Hippocampal dysfunction and cognitive impairment in Fragile-X Syndrome

Crystal Bostrom, Suk Yu Yau, Namat Majaess, Mariana Vetrici, Joana Gil-Mohapel, Brian R. Christie

Research output: Journal article publicationReview articleAcademic researchpeer-review

40 Citations (Scopus)


FXS is caused by transcriptional silencing of the Fragile X Mental Retardation 1 (Fmr1) gene due to a CGG repeat expansion, resulting in the loss of Fragile X Mental Retardation Protein (FMRP). FMRP is involved in transcriptional regulation and trafficking of mRNA from the nucleus to the cytoplasm and distal sites both in pre- and post-synaptic terminals. Consequently, FXS is a multifaceted disorder associated with impaired synaptic plasticity. One region of the brain that is significantly impacted by the loss of FMRP is the hippocampus, a structure that plays a critical role in the regulation of mood and cognition. This review provides an overview of the neuropathology of Fragile-X Syndrome, highlighting how structural and synaptic deficits in hippocampal subregions, including the CA1 exhibiting exaggerated metabotropic glutamate receptor dependent long-term depression and the dentate gyrus displaying hypofunction of N-methyl-D-aspartate receptors, contribute to cognitive impairments associated with this neurodevelopmental disorder.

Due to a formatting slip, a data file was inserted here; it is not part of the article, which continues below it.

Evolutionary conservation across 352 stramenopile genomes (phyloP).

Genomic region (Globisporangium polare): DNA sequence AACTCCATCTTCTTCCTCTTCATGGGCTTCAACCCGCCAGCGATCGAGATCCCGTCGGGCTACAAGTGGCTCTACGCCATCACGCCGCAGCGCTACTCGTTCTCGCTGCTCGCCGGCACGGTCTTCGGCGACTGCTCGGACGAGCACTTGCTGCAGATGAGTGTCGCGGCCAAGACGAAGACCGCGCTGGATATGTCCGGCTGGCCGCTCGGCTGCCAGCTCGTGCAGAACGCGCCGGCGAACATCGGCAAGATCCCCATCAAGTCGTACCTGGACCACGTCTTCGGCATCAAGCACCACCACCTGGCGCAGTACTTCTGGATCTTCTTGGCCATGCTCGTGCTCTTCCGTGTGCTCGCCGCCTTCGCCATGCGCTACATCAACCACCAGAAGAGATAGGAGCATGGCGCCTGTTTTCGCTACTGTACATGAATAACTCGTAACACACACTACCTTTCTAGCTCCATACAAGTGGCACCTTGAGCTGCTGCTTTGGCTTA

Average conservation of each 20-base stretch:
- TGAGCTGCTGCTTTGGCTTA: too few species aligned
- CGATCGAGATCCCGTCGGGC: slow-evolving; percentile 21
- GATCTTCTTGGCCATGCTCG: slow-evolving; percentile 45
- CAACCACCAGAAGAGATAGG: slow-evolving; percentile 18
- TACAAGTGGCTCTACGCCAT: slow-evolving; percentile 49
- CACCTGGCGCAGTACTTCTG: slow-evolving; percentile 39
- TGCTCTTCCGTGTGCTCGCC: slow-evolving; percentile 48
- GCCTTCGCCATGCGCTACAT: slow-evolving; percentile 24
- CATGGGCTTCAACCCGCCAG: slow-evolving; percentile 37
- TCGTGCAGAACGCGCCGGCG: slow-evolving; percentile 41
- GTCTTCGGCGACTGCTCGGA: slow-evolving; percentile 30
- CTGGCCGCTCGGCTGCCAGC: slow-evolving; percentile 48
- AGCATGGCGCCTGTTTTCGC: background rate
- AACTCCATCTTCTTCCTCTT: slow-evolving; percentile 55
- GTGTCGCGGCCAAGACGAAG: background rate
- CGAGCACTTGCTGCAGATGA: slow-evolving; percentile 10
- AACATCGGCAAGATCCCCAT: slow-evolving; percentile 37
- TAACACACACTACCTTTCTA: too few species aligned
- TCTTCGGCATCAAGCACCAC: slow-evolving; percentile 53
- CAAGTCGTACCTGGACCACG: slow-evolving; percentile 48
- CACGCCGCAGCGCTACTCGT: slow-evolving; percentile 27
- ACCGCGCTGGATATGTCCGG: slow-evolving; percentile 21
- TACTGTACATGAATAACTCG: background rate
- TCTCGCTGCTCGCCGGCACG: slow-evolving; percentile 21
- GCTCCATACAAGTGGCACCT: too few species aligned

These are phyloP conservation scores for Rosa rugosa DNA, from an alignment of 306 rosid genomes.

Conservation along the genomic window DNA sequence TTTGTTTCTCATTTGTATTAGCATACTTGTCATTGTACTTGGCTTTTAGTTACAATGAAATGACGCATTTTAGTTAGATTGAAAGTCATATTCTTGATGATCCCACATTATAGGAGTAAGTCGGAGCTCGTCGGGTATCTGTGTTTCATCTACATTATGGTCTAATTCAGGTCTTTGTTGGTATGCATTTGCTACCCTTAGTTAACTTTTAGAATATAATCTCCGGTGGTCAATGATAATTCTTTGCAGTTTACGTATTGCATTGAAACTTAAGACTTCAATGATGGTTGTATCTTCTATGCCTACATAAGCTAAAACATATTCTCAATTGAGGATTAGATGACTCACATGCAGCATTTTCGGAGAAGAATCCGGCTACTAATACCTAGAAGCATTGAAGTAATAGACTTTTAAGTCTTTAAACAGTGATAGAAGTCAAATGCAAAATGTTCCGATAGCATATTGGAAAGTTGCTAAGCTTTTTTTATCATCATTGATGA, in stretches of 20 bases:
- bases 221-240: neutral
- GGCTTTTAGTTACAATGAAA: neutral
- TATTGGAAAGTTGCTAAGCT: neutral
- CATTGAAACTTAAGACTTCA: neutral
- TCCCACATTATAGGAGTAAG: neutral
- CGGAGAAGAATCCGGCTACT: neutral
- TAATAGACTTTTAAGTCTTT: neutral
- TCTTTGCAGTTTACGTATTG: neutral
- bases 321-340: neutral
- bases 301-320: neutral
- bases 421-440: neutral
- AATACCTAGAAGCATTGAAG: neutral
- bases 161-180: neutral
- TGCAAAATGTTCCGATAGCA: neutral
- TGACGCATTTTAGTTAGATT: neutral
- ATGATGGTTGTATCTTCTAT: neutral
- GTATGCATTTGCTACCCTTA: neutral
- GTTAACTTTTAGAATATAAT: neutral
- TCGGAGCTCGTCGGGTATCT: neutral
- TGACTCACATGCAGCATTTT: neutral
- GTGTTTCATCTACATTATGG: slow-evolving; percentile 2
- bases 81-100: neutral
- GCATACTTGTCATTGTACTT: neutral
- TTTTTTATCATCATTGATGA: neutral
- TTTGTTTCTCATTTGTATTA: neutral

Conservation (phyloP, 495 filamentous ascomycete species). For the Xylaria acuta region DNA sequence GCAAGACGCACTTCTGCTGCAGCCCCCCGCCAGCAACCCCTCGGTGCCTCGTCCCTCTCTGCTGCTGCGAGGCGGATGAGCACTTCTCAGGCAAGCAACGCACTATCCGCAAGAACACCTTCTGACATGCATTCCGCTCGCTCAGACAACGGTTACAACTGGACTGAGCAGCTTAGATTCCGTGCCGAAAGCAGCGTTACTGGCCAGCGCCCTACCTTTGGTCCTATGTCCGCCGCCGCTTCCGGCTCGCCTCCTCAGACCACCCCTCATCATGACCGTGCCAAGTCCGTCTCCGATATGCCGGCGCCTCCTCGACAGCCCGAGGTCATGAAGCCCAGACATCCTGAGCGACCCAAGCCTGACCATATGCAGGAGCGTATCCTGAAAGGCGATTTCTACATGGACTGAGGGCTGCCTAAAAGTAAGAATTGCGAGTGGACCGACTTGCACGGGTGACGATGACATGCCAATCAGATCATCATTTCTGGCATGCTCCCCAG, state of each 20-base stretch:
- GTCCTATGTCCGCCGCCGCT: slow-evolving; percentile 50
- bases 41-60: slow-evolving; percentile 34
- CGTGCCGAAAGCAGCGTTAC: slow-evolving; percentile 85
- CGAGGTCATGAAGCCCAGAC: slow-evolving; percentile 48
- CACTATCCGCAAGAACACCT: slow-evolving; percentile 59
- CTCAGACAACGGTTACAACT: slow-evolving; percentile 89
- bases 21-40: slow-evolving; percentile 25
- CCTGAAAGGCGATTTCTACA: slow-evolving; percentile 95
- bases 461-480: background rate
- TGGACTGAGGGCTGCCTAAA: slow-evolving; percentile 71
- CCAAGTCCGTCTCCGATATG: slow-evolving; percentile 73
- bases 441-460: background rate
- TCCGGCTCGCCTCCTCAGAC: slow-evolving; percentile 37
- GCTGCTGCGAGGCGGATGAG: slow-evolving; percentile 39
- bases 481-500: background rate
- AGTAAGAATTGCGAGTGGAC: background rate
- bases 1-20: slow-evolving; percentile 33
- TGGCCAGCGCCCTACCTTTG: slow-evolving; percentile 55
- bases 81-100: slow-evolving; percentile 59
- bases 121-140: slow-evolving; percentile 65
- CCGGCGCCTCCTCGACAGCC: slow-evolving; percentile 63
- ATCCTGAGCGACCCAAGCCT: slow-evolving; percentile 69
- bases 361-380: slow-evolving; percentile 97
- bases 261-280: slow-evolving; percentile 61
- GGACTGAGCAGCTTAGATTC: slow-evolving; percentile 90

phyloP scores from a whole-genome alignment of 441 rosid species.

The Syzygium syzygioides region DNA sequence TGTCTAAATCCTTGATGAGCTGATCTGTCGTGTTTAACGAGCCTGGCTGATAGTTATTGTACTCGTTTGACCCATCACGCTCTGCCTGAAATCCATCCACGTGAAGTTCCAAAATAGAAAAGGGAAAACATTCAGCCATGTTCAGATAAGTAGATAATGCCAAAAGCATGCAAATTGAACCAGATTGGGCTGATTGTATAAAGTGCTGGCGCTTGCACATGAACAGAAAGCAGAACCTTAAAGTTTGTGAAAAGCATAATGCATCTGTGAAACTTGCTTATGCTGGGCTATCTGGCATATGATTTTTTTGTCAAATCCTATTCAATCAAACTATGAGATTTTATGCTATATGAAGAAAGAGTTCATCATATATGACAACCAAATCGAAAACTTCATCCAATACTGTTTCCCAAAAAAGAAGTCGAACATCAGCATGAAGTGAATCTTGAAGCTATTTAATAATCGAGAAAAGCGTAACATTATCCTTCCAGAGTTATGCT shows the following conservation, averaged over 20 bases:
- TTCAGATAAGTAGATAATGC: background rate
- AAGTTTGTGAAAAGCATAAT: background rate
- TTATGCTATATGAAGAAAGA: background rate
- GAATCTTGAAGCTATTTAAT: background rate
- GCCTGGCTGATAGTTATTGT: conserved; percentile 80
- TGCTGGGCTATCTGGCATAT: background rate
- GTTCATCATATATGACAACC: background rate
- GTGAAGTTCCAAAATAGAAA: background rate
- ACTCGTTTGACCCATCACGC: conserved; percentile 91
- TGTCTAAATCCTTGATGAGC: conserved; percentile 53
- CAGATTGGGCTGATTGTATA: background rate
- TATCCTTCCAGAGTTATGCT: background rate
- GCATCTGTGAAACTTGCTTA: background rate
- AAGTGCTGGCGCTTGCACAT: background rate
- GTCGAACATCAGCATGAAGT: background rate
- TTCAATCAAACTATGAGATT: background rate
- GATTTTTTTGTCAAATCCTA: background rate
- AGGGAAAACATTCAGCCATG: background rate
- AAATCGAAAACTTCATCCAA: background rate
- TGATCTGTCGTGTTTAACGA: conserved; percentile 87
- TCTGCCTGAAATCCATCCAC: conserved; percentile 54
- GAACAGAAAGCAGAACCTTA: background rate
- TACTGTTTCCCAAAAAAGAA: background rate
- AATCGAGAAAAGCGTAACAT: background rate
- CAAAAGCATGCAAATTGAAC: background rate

Original languageEnglish
Pages (from-to)563-574
Number of pages12
JournalNeuroscience and Biobehavioral Reviews
Publication statusPublished - 1 Sep 2016


  • Fmr1 knock-out mice
  • Fragile-X Syndrome
  • Hippocampus
  • mGluR theory
  • NMDA receptor
  • Synaptic plasticity

ASJC Scopus subject areas

  • Neuropsychology and Physiological Psychology
  • Cognitive Neuroscience
  • Behavioral Neuroscience


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